Even the language is pretty ugly; so, they've got small program size – but compare that to (say) Scala, and you're looking at an equivalent amount of code. Plus, there's all the problems with dichotomy of references and values, which leads to problems like dereferencing random variables to cause memory corruption, and one wonders what the point of such a language is (even if it does have range-checked arrays). Surely a decent language eschews arrays anyway, and simply permits a fold, map, or filter over a collection of data rather than having to manage archaic concepts like arrays in any case?
Then there's the problem of global state, coupled with the design decision to not use exceptions. I guess that the developers of Go got burnt by C++ exceptions, but then C++ is such a sufficiently ugly language that you get what you pay for. In Go's case, however, it may well result in state errors, because all of the functions return an error code rather than throw an exception. As a result, it falls into all of the traps that such languages provide; ability to ignore a function call and meaningless error values. One can argue (fairly successfully) that the only reason for providing multi-value returns is to explicitly avoid exception handling.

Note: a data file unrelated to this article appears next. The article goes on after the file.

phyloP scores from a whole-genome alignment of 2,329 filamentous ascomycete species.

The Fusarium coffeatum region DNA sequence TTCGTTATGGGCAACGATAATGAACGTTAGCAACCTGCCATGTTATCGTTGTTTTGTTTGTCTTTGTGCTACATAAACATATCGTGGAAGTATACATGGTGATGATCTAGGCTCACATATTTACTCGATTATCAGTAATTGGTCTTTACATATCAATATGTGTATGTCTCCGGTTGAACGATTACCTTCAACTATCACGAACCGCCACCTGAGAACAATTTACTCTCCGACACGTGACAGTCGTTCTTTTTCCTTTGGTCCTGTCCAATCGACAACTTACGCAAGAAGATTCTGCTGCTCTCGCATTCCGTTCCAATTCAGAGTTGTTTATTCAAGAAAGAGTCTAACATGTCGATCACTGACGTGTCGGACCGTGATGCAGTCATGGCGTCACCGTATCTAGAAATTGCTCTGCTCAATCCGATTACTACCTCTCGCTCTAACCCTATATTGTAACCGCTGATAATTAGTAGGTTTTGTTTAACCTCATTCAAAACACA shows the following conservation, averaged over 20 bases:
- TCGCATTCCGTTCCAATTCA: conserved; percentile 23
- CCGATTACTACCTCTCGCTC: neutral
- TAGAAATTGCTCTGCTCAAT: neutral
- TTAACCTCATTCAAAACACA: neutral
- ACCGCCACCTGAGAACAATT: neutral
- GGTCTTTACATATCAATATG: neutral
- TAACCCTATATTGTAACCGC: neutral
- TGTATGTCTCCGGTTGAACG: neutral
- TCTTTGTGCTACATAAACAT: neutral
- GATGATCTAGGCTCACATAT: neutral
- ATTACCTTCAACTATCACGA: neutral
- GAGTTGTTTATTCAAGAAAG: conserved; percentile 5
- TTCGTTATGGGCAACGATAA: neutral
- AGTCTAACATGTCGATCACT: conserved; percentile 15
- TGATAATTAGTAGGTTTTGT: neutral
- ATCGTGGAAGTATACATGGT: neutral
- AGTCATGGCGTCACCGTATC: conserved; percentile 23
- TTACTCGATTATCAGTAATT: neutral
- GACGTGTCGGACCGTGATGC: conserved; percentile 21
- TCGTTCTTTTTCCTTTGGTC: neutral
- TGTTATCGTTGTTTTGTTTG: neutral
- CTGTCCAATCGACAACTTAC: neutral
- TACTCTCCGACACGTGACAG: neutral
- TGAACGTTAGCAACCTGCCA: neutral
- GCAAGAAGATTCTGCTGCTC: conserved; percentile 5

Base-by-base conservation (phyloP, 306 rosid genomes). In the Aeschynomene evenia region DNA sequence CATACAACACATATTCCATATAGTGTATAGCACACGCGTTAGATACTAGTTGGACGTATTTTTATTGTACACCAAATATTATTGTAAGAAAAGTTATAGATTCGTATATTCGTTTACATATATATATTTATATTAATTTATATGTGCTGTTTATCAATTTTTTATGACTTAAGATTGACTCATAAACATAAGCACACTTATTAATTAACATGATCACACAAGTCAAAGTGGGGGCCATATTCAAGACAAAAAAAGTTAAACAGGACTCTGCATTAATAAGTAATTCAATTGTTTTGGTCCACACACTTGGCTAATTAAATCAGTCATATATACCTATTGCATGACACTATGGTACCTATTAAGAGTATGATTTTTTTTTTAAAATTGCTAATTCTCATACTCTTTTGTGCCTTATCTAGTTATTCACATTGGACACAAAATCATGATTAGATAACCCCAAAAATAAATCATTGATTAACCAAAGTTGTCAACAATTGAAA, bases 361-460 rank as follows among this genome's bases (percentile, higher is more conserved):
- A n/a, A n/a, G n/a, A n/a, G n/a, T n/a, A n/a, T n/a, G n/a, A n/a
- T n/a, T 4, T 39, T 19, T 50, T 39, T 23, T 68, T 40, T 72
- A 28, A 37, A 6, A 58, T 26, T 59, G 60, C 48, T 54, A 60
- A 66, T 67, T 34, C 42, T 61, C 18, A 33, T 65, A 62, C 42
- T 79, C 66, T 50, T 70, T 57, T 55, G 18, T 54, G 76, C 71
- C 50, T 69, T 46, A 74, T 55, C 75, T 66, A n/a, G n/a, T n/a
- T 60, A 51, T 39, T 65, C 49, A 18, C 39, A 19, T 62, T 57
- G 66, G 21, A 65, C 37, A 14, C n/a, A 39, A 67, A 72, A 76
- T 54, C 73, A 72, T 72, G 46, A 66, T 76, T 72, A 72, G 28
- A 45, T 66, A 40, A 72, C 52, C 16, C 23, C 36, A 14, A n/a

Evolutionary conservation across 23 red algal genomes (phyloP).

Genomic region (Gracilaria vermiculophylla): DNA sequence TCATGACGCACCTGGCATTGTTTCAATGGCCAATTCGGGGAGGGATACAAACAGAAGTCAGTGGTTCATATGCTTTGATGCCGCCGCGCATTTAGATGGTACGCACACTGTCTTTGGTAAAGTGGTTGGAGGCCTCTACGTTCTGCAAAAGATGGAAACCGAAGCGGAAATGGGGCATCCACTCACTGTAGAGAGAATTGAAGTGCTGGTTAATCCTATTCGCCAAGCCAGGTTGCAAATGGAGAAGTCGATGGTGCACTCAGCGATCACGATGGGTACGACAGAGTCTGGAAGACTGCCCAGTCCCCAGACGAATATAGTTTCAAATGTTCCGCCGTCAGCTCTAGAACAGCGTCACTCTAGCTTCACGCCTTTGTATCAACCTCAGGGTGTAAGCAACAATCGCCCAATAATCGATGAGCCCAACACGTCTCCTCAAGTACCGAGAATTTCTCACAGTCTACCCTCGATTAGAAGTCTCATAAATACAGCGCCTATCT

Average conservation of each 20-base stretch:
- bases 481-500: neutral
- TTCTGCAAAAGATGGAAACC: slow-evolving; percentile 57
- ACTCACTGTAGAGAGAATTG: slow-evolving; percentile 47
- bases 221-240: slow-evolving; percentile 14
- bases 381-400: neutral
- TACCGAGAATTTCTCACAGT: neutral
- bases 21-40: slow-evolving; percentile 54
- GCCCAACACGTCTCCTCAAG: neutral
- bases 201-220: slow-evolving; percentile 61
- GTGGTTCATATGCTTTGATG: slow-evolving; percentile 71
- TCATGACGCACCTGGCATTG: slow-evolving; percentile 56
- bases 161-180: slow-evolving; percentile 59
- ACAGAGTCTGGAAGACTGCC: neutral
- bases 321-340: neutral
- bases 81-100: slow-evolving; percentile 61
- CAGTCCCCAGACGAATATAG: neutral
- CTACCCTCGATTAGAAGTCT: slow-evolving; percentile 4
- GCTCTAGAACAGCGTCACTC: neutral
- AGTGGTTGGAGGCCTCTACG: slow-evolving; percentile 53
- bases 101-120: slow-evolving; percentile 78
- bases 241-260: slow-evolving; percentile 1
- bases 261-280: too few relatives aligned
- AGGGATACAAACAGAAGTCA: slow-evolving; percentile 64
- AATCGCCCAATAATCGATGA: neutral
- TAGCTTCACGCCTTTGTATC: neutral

There isn't even any modularisation. Go is a pure programming language, and despite languages over the past 10 years showing that there's much greater benefits to be had with runtime linking rather than static linking, all of the code that claims 'fast compilation' is purely code being built in a single module. Any sufficiently large system where compilation time is a factor (and one that can't be remediated to some extent by parallel compilation, both inter- and intra-module) can be mitigated by sufficient partitioning of your system space. Specifically, if you have a large system that is taking a long time to compile, you're doing it wrong. If you need to make changes, you should only need to recompile a single module and then have the program re-linked at the next runtime. (Yes, for cleanliness one should have a full clean build on a nightly build basis; but that's more of a build problem than a compile problem.
Arguably, over and above the poor choice of name, the worst argument is regarding speed. Although the compiler code may be fast, there's nothing that will further optimise that at runtime. The JVM and other JIT systems take (relatively) simple code and make it faster as the code runs; LLVM, which was discounted for being 'too slow', might yet turn out to be faster at compiled programs than the current Go infrastructure.
Will the implementation get better, or faster? You'd like to think so. However, basic errors like missing out exception handling won't save the language. And even with the might of Google's name behind it, a polished turd is still a turd.